Puerto Rico is known for its diverse topography. You can journey within hours from the lush forests of the US Parks Service’s largest protected rainforest in El Yunque to arid lands approaching the definition of desertous. Contributing to the dramatic topographical changes is the dramatic weather. Changes in climate over the years have contributed to worsening storms represented in the most recent devastation of Hurricane Maria.
After cataclysmic events, like Hurricane Maria, one of the most critical needs is access to communication and information. For weeks after Maria, many families were left without any communication not just from the US to the island, but even across the island. The status of loved ones and the plight of various communities remained in question. Meteorologist Ada Monzon walks with Earl along the beach of one of the hardest hit communities, Loíza, to explain the aftermath and her role in keeping people informed.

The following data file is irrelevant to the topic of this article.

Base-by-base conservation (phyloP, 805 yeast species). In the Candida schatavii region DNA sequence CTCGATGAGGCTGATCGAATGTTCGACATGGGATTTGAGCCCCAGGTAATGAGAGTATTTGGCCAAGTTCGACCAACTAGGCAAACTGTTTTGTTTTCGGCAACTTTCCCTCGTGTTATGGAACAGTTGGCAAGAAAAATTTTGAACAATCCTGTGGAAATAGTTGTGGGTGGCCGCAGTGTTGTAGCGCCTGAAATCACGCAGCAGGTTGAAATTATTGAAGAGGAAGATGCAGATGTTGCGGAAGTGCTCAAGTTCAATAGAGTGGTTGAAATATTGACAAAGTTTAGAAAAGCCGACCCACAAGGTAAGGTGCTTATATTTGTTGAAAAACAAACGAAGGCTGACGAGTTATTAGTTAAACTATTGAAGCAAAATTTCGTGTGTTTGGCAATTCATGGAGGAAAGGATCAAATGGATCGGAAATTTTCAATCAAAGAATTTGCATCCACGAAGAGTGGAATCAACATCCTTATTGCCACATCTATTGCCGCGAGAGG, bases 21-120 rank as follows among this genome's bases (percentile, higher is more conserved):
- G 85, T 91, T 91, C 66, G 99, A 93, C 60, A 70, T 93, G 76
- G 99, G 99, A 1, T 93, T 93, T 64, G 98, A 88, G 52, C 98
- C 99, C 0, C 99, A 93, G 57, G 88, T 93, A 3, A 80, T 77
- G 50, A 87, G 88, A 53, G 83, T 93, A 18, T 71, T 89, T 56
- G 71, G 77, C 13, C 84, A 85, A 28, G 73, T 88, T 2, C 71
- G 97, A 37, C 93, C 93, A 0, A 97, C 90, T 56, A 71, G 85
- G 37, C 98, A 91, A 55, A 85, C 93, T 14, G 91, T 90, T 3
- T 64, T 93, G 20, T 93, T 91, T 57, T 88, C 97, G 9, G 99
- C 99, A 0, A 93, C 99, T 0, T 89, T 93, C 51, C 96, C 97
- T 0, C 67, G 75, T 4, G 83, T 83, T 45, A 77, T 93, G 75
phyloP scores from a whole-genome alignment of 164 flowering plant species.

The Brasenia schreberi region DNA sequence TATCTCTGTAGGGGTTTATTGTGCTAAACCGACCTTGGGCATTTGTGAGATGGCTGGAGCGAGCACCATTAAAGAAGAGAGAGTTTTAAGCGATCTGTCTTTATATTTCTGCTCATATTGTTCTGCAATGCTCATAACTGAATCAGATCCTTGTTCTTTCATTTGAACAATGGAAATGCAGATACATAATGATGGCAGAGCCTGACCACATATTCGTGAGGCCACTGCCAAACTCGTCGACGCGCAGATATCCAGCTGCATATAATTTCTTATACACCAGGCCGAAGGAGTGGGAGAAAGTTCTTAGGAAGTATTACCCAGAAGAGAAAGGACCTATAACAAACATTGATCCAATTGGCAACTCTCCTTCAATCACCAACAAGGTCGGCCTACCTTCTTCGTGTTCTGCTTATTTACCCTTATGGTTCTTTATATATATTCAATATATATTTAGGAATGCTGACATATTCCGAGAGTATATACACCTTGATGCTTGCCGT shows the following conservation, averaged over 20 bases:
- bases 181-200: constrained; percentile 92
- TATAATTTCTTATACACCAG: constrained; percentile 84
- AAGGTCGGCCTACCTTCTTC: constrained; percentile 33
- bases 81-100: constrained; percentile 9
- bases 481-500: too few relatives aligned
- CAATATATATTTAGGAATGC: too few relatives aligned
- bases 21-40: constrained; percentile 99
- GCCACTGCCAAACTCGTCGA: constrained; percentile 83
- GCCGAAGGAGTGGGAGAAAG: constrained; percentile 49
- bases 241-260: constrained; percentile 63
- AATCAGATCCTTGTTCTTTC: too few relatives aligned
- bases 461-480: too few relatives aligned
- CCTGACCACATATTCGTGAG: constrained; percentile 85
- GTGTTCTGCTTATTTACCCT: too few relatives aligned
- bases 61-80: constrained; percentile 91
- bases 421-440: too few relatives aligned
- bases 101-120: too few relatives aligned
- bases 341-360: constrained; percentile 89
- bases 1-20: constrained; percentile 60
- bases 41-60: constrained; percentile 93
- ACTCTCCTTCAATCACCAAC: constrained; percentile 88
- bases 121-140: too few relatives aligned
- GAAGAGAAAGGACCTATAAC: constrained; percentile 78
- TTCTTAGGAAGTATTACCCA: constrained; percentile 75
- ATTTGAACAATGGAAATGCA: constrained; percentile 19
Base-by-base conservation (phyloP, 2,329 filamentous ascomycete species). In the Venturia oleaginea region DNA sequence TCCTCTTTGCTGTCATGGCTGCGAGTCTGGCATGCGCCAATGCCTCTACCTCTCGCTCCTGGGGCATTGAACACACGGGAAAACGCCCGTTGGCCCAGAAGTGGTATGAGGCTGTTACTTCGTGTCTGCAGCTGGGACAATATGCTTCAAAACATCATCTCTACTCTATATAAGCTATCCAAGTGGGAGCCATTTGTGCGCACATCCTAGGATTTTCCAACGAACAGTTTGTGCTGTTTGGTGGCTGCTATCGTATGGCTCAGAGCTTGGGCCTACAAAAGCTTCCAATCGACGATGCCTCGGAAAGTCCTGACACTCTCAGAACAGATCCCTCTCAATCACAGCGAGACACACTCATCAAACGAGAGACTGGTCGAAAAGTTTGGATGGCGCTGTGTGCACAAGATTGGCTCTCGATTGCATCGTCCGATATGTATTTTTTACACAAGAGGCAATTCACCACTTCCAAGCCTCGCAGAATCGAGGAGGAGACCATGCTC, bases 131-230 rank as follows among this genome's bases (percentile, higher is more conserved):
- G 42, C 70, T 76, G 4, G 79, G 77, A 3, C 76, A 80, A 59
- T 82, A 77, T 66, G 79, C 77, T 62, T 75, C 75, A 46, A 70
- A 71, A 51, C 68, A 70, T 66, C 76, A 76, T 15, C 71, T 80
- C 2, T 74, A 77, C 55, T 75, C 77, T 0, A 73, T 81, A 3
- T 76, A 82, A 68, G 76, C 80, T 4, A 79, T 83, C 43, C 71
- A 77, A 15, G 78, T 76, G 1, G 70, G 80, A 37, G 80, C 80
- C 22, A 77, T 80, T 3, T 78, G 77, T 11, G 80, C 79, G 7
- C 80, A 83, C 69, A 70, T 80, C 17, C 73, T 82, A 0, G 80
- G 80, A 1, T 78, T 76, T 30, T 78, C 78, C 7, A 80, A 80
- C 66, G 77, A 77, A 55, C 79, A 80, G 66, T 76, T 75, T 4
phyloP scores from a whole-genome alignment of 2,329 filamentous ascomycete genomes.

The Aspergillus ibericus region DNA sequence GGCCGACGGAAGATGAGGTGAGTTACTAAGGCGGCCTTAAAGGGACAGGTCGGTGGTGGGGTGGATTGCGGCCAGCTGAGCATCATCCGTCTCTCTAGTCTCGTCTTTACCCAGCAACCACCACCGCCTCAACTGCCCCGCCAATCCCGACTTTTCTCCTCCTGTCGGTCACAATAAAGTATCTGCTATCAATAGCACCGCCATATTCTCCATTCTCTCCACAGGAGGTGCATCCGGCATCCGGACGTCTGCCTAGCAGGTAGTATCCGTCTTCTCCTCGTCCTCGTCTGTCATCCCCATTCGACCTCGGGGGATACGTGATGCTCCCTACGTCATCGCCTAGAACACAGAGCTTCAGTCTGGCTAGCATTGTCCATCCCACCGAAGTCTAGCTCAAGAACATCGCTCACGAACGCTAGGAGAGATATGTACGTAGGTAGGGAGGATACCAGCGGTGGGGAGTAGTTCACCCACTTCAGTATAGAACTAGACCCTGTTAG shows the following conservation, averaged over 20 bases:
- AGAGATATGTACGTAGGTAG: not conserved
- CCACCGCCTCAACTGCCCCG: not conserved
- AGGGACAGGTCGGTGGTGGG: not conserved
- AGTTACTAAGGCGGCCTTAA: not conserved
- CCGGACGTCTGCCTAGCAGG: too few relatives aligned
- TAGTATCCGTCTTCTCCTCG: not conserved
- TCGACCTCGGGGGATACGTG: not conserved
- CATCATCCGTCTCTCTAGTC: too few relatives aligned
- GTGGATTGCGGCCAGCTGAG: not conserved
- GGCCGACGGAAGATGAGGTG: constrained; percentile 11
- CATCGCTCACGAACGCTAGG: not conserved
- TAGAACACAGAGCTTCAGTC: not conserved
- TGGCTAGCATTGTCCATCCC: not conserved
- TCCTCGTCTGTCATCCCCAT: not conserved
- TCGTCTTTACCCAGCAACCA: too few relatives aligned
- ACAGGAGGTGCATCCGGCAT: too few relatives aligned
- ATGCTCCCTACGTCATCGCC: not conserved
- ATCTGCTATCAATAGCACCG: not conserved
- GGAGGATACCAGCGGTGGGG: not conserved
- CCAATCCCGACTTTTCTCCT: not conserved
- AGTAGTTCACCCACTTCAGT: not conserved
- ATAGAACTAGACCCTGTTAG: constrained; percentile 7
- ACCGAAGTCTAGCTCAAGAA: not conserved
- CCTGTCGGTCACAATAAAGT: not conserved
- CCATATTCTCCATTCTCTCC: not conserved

Once the storm cleared, the devastating effects were made obvious in towns like
Caguas. Major League Baseball Hall of Famer, Iván “Pudge” Rodriguez, partnered up with Raul Rodriguéz and the Cagua Criollos baseball franchise to help the community of Caguas. They provided all kinds of assistance including food and water despite the intense damage suffered by Criollos stadium, an iconic Puerto Rican stadium where many of baseball’s greatest have played over decades in the winter leagues. Pudge also toured Craig and Earl around his Pudge Coffee farm in his hometown of Vega Baja where priority one has been to get coffee farmers back in business.
Casa Pueblo in the mountain town of Adjuntas is a community organization famous for winning the coveted Goldman Environmental Prize. Director Arturo Massol-Deya continues the mission and focus of his parents Tinti Deyá Díaz and Alexis Massol González, Casa Pueblo’s founders. They support the town of Adjuntas by providing services to the community through things like their farms, radio station, medical labs along with things like their solar cinema. Post-Maria, Casa Pueblo was one of the only places on the island that didn’t lose power because of their solar infrastructure.